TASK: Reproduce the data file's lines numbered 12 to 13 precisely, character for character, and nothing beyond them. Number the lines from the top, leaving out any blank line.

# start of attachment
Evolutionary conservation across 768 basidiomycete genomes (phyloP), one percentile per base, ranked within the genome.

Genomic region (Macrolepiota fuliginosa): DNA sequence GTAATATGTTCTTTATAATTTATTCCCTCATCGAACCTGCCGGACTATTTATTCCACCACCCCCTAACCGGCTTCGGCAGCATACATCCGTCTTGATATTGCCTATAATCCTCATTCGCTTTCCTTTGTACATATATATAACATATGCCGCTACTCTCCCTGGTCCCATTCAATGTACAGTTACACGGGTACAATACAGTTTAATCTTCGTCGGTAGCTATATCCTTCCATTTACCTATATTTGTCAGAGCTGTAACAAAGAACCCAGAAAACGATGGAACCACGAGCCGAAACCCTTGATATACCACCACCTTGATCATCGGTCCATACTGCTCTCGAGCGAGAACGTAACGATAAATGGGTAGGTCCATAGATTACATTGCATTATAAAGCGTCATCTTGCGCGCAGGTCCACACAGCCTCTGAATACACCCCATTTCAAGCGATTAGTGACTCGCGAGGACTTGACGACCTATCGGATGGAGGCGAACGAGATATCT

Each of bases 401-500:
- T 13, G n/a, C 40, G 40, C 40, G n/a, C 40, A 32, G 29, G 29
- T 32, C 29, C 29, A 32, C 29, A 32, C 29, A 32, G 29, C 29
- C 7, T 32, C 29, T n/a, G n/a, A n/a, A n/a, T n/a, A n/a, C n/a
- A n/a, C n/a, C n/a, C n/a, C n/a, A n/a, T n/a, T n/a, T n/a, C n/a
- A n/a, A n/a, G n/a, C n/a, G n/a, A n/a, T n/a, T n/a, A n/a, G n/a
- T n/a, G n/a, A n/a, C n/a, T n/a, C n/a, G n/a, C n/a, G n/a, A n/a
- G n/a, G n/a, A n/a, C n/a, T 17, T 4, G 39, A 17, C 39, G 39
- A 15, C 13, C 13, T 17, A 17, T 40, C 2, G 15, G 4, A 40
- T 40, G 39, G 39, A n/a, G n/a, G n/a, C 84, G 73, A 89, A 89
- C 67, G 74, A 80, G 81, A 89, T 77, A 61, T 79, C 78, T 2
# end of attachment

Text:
- T 40, G 39, G 39, A n/a, G n/a, G n/a, C 84, G 73, A 89, A 89
- C 67, G 74, A 80, G 81, A 89, T 77, A 61, T 79, C 78, T 2